Whether they are named Dylann or Mohamed, US scrutiny will fall squarely on the shoulders of US Muslims.
The killing of at least 14 people in a mass shooting in the US state of California has given way to speculation about the attackers’ motives and false claims about their identities.
Police in San Bernardino said 28-year-old US citizen Syed Farook and Tashfeen Malik, 27, opened fire on a social services centre while it was hosting a Christmas celebration.
They were shot dead by police hours later after an intense manhunt.
In the aftermath of the killings, the identity of the slain suspects became an issue of debate on Twitter, with users pointing fingers at either right-wing or Muslim groups.
When information leaked out seemingly confirming the Muslim identity of the suspects, focus immediately turned to their possible motives, with an ISIL link being drawn by many users.
An early misidentification of one of the attackers said a Qatari national by the name of Tayyeep Bin Ardogan had taken part in the attacks.
Los Angeles Times reporter Rick Serrano, in a tweet, since deleted, attributed the claim to the police, as did broadcaster Fox News.
Serrano has since clarified that the identification appears to be a hoax but thousands of Twitter users continue to repeat the claim, seemingly unaware that the name sounds very similar to that of the Turkish president, Recep Tayyip Erdogan, or that Arabic, which is spoken in Qatar, does not have a letter with a “p” sound.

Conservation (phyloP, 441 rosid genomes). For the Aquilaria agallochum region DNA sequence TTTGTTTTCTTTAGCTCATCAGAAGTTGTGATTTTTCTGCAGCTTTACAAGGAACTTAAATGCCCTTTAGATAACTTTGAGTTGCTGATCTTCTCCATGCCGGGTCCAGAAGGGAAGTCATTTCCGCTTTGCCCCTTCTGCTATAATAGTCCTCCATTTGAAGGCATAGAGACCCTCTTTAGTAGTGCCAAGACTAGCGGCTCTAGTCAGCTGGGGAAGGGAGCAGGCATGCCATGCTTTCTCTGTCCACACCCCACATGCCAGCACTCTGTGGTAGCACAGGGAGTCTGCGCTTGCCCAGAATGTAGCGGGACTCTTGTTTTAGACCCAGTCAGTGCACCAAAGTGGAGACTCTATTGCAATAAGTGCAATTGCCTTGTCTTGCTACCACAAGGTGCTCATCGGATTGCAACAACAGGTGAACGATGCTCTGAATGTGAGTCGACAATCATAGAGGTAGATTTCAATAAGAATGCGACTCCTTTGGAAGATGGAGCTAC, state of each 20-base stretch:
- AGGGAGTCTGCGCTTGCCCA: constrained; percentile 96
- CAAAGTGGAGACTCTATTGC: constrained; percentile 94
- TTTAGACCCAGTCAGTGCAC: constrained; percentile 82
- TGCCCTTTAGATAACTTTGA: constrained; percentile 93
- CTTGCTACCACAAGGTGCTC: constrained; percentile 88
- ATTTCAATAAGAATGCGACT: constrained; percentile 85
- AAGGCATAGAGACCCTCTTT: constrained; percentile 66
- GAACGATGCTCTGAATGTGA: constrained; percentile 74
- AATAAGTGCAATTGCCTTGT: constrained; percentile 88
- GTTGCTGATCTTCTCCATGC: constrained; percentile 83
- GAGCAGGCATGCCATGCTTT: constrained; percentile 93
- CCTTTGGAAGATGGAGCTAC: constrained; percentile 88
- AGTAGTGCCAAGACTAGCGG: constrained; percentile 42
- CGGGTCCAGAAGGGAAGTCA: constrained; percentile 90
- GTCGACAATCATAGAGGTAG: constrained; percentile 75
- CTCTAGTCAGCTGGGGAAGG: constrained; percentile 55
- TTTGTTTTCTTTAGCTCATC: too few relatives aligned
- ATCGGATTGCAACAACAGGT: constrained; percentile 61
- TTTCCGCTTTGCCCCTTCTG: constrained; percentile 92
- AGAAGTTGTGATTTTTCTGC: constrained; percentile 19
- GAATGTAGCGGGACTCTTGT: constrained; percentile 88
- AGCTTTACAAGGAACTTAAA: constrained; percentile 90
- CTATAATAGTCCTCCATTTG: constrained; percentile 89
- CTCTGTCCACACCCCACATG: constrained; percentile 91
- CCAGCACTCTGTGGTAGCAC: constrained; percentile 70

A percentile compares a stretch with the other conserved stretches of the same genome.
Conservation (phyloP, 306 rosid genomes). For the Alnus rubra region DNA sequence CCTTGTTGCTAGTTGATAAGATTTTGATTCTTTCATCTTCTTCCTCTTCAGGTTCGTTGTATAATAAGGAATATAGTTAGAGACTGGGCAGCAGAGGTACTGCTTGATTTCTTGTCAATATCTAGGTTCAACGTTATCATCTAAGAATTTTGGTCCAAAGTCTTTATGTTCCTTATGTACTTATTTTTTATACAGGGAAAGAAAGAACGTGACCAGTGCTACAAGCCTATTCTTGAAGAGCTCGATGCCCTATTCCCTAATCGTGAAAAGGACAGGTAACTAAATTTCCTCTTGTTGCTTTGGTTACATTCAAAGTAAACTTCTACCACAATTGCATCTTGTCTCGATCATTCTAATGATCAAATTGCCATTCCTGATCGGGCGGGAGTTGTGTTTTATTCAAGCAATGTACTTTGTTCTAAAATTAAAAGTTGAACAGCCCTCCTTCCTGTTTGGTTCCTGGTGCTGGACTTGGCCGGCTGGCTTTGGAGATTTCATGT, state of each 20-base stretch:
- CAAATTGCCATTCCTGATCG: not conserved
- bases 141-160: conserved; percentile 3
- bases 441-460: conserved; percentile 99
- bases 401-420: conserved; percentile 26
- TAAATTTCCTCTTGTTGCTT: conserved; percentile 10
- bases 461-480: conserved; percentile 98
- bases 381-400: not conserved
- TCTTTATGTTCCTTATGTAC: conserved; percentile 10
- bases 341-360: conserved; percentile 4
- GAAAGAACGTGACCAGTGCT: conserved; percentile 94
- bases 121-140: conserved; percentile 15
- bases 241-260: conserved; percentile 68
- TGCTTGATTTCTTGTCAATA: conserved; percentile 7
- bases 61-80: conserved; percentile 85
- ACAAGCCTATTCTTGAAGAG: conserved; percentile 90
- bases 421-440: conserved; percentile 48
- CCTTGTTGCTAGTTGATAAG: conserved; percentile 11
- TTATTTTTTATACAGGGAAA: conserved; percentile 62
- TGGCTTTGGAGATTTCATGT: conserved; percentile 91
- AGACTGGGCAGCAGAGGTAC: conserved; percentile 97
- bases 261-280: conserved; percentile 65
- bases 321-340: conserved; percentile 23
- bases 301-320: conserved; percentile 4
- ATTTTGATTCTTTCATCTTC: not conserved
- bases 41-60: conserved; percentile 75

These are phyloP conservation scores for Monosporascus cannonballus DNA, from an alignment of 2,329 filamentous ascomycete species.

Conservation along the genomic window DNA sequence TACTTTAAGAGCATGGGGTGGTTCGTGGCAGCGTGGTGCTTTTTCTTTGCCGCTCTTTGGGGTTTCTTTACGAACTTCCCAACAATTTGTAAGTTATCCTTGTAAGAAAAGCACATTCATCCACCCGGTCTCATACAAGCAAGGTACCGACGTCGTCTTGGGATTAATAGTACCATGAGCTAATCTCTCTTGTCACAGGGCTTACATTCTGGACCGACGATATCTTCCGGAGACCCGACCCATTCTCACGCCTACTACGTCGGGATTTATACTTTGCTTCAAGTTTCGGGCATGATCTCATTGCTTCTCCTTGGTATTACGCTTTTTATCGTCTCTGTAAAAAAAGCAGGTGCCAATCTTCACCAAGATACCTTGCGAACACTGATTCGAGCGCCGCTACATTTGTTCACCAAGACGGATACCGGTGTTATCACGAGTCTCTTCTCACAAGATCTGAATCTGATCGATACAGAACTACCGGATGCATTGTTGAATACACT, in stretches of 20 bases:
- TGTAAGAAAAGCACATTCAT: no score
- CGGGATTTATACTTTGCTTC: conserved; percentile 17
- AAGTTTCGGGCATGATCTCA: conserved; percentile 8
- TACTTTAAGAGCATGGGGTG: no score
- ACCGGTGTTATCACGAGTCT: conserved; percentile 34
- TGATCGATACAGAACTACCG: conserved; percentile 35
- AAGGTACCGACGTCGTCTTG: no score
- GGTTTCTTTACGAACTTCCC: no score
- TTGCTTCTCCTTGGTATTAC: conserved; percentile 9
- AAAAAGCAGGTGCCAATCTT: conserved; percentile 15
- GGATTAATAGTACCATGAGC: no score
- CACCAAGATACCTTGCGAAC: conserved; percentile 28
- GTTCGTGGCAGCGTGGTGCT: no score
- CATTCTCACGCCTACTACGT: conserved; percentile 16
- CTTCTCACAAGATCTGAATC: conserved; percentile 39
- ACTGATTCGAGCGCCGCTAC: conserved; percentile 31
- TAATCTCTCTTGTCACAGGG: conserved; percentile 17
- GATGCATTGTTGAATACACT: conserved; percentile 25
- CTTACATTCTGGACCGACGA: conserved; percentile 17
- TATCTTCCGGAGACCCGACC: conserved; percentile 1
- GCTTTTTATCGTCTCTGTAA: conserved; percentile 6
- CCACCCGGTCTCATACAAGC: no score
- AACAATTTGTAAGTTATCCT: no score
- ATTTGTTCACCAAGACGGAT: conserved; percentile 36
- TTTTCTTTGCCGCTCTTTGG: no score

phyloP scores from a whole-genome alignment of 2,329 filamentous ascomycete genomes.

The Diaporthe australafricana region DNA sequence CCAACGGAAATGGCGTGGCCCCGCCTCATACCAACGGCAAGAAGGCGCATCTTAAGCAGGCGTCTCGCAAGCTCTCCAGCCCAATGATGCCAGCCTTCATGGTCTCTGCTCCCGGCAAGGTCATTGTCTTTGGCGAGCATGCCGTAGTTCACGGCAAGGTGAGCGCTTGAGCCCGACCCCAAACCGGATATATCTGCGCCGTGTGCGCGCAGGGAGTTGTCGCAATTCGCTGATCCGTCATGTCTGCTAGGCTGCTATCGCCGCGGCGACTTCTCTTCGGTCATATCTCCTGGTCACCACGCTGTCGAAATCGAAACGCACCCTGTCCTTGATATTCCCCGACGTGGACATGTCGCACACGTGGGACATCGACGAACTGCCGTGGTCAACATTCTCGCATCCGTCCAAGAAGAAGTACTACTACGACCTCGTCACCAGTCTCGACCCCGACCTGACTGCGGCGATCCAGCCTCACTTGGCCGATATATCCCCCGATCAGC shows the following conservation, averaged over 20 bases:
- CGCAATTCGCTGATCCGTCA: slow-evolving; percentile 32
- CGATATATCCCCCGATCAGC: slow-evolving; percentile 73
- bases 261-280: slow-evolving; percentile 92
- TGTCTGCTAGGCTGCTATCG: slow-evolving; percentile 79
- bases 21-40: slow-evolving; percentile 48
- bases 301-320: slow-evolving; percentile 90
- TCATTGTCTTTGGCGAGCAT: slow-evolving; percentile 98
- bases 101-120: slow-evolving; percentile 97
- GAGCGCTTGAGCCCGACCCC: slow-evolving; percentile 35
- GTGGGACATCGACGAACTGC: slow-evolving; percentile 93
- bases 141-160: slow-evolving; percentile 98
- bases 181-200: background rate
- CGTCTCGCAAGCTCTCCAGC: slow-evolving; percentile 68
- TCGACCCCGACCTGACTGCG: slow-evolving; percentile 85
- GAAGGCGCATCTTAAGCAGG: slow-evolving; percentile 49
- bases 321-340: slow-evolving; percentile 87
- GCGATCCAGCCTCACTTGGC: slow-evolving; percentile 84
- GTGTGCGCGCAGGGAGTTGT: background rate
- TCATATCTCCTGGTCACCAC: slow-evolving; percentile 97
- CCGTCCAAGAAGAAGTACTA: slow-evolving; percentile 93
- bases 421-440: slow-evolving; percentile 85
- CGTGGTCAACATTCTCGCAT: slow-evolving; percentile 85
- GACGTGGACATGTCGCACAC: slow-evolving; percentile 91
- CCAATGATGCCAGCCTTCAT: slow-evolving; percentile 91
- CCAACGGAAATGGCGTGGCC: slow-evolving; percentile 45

Weird how the other two shooters' names were Tayyip bin Erdogan and Ayatollah bin Khamenei, with Vladimir bin Putin driving the getaway car
— derek davison (@dwdavison) December 3, 2015
Murtaza Hussain, a Canadian investigative journalist, told Al Jazeera that the rush for news outlets to get information out had given greater credence to unsubstantiated sources.
“Sometimes this rush to be ‘first’ can have almost comical implications, as news organisations fail to make even the most simple fact checks in a race to get their privileged information out there before anyone else,” he said.
“Tayeep Ardogan is just the latest example of this phenomenon and the potential for profound disinformation and hysteria to spread through the news media, and particularly through the 24-hour news cycle.”
The mistake has left some people bemused but also questioning how the US media found it acceptable to publish the name without first clarifying whether it was correct.
It's almost as if rampant ignorance and lack of POC on staff result in poor journalism like the Washington Times https://t.co/YnQSuQu2kS
— Brendan james (@deep_beige) December 3, 2015
Breaking News: Third shooter identified as Mohamed al-Jihad bin Mubarak bin Baghdadi al-Emirati Ayatollah Khomeini.
— Jenny from the Vox (@jenn_ruth) December 3, 2015
While US police have refused to comment on a motive, many anti-Islamic users have pointed the finger at the apparent religious affiliation.
#SanBernadino Tayyeep Bin Ardogan, a 28 year-old Qatar citizen… Simple truth: All Muslims are not terrorists. Most terrorists are Muslims.
— Deplorable Jock a Dreg of Society (@fatpedlar) December 3, 2015
The focus on Islam has been criticised by some as premature and in contrast to other US shootings where the perpetrators’ religion was not brought into question, such as the killings at a Planned Parenthood clinic in Colorado last week.
Local Muslim leaders are expressing sorrow on CNN for San Bernardino shootings. (But leaders of my faith were silent re: Colorado Springs.)
— Ebony Elizabeth Thomas (@Ebonyteach) December 3, 2015
There have been at least 353 mass shootings in the US so far this year, according to shootingtracker.com.
Follow Shafik Mandhai on Twitter: @ShafikFM